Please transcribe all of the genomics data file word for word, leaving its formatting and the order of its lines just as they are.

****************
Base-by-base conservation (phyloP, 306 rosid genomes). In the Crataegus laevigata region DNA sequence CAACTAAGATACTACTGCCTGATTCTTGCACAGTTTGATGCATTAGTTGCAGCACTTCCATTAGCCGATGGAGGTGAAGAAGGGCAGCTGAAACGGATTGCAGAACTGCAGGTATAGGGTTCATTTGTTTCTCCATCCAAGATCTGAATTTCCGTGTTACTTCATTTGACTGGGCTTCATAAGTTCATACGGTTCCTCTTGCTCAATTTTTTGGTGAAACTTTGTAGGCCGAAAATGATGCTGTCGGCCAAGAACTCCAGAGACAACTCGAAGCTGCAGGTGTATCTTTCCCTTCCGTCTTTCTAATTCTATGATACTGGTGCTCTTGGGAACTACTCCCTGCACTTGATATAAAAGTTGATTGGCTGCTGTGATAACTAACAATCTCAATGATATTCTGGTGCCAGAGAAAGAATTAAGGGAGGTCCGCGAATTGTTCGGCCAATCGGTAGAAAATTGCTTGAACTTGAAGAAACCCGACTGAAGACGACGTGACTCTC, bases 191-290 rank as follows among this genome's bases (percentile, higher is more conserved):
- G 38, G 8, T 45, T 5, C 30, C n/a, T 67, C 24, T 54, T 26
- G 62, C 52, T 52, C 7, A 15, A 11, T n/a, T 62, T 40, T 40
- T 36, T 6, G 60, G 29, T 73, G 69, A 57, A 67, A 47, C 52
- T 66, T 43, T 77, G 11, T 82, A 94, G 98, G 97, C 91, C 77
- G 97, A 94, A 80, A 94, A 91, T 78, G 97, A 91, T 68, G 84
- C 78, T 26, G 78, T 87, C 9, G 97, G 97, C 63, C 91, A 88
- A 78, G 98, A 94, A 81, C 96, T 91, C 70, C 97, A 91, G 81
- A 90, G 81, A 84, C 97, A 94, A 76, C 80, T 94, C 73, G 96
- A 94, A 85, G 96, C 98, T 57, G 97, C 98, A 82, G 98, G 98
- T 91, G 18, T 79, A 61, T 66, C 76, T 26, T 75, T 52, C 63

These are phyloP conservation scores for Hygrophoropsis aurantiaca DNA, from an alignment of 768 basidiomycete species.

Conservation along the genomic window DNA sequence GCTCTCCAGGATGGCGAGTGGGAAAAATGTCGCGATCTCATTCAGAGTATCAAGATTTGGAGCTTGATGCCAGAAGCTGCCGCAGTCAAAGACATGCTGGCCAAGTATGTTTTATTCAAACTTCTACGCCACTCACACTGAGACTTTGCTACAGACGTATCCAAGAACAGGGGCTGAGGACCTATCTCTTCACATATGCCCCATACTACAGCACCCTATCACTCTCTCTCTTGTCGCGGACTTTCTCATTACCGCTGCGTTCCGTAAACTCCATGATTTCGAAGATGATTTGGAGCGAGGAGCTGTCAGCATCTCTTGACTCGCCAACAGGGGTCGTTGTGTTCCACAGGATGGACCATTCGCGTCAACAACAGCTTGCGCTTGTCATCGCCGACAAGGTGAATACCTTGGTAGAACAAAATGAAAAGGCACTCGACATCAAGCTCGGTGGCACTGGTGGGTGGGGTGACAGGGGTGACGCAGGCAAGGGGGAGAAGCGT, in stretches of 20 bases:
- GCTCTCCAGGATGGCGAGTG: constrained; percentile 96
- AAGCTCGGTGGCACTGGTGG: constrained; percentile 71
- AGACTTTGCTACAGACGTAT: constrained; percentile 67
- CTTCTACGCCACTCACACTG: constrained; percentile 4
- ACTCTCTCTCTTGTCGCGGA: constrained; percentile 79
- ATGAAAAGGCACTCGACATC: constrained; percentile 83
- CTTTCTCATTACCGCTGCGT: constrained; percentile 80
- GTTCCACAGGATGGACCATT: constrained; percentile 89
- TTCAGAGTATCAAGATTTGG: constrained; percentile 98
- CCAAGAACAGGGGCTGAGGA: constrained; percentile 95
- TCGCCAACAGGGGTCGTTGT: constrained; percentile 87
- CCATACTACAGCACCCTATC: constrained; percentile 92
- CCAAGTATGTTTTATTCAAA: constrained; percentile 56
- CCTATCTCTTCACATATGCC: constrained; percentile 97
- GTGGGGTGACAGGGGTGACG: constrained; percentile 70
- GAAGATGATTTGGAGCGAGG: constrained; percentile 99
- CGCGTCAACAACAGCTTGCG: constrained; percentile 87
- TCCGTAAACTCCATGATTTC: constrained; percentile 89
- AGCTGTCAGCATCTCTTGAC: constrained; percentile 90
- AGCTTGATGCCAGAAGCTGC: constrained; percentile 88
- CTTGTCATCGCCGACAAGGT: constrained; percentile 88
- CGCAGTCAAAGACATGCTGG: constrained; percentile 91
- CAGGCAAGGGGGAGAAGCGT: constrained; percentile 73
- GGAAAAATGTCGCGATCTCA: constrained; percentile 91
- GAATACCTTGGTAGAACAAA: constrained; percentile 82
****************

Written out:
Base-by-base conservation (phyloP, 306 rosid genomes). In the Crataegus laevigata region DNA sequence CAACTAAGATACTACTGCCTGATTCTTGCACAGTTTGATGCATTAGTTGCAGCACTTCCATTAGCCGATGGAGGTGAAGAAGGGCAGCTGAAACGGATTGCAGAACTGCAGGTATAGGGTTCATTTGTTTCTCCATCCAAGATCTGAATTTCCGTGTTACTTCATTTGACTGGGCTTCATAAGTTCATACGGTTCCTCTTGCTCAATTTTTTGGTGAAACTTTGTAGGCCGAAAATGATGCTGTCGGCCAAGAACTCCAGAGACAACTCGAAGCTGCAGGTGTATCTTTCCCTTCCGTCTTTCTAATTCTATGATACTGGTGCTCTTGGGAACTACTCCCTGCACTTGATATAAAAGTTGATTGGCTGCTGTGATAACTAACAATCTCAATGATATTCTGGTGCCAGAGAAAGAATTAAGGGAGGTCCGCGAATTGTTCGGCCAATCGGTAGAAAATTGCTTGAACTTGAAGAAACCCGACTGAAGACGACGTGACTCTC, bases 191-290 rank as follows among this genome's bases (percentile, higher is more conserved):
- G 38, G 8, T 45, T 5, C 30, C n/a, T 67, C 24, T 54, T 26
- G 62, C 52, T 52, C 7, A 15, A 11, T n/a, T 62, T 40, T 40
- T 36, T 6, G 60, G 29, T 73, G 69, A 57, A 67, A 47, C 52
- T 66, T 43, T 77, G 11, T 82, A 94, G 98, G 97, C 91, C 77
- G 97, A 94, A 80, A 94, A 91, T 78, G 97, A 91, T 68, G 84
- C 78, T 26, G 78, T 87, C 9, G 97, G 97, C 63, C 91, A 88
- A 78, G 98, A 94, A 81, C 96, T 91, C 70, C 97, A 91, G 81
- A 90, G 81, A 84, C 97, A 94, A 76, C 80, T 94, C 73, G 96
- A 94, A 85, G 96, C 98, T 57, G 97, C 98, A 82, G 98, G 98
- T 91, G 18, T 79, A 61, T 66, C 76, T 26, T 75, T 52, C 63

These are phyloP conservation scores for Hygrophoropsis aurantiaca DNA, from an alignment of 768 basidiomycete species.

Conservation along the genomic window DNA sequence GCTCTCCAGGATGGCGAGTGGGAAAAATGTCGCGATCTCATTCAGAGTATCAAGATTTGGAGCTTGATGCCAGAAGCTGCCGCAGTCAAAGACATGCTGGCCAAGTATGTTTTATTCAAACTTCTACGCCACTCACACTGAGACTTTGCTACAGACGTATCCAAGAACAGGGGCTGAGGACCTATCTCTTCACATATGCCCCATACTACAGCACCCTATCACTCTCTCTCTTGTCGCGGACTTTCTCATTACCGCTGCGTTCCGTAAACTCCATGATTTCGAAGATGATTTGGAGCGAGGAGCTGTCAGCATCTCTTGACTCGCCAACAGGGGTCGTTGTGTTCCACAGGATGGACCATTCGCGTCAACAACAGCTTGCGCTTGTCATCGCCGACAAGGTGAATACCTTGGTAGAACAAAATGAAAAGGCACTCGACATCAAGCTCGGTGGCACTGGTGGGTGGGGTGACAGGGGTGACGCAGGCAAGGGGGAGAAGCGT, in stretches of 20 bases:
- GCTCTCCAGGATGGCGAGTG: constrained; percentile 96
- AAGCTCGGTGGCACTGGTGG: constrained; percentile 71
- AGACTTTGCTACAGACGTAT: constrained; percentile 67
- CTTCTACGCCACTCACACTG: constrained; percentile 4
- ACTCTCTCTCTTGTCGCGGA: constrained; percentile 79
- ATGAAAAGGCACTCGACATC: constrained; percentile 83
- CTTTCTCATTACCGCTGCGT: constrained; percentile 80
- GTTCCACAGGATGGACCATT: constrained; percentile 89
- TTCAGAGTATCAAGATTTGG: constrained; percentile 98
- CCAAGAACAGGGGCTGAGGA: constrained; percentile 95
- TCGCCAACAGGGGTCGTTGT: constrained; percentile 87
- CCATACTACAGCACCCTATC: constrained; percentile 92
- CCAAGTATGTTTTATTCAAA: constrained; percentile 56
- CCTATCTCTTCACATATGCC: constrained; percentile 97
- GTGGGGTGACAGGGGTGACG: constrained; percentile 70
- GAAGATGATTTGGAGCGAGG: constrained; percentile 99
- CGCGTCAACAACAGCTTGCG: constrained; percentile 87
- TCCGTAAACTCCATGATTTC: constrained; percentile 89
- AGCTGTCAGCATCTCTTGAC: constrained; percentile 90
- AGCTTGATGCCAGAAGCTGC: constrained; percentile 88
- CTTGTCATCGCCGACAAGGT: constrained; percentile 88
- CGCAGTCAAAGACATGCTGG: constrained; percentile 91
- CAGGCAAGGGGGAGAAGCGT: constrained; percentile 73
- GGAAAAATGTCGCGATCTCA: constrained; percentile 91
- GAATACCTTGGTAGAACAAA: constrained; percentile 82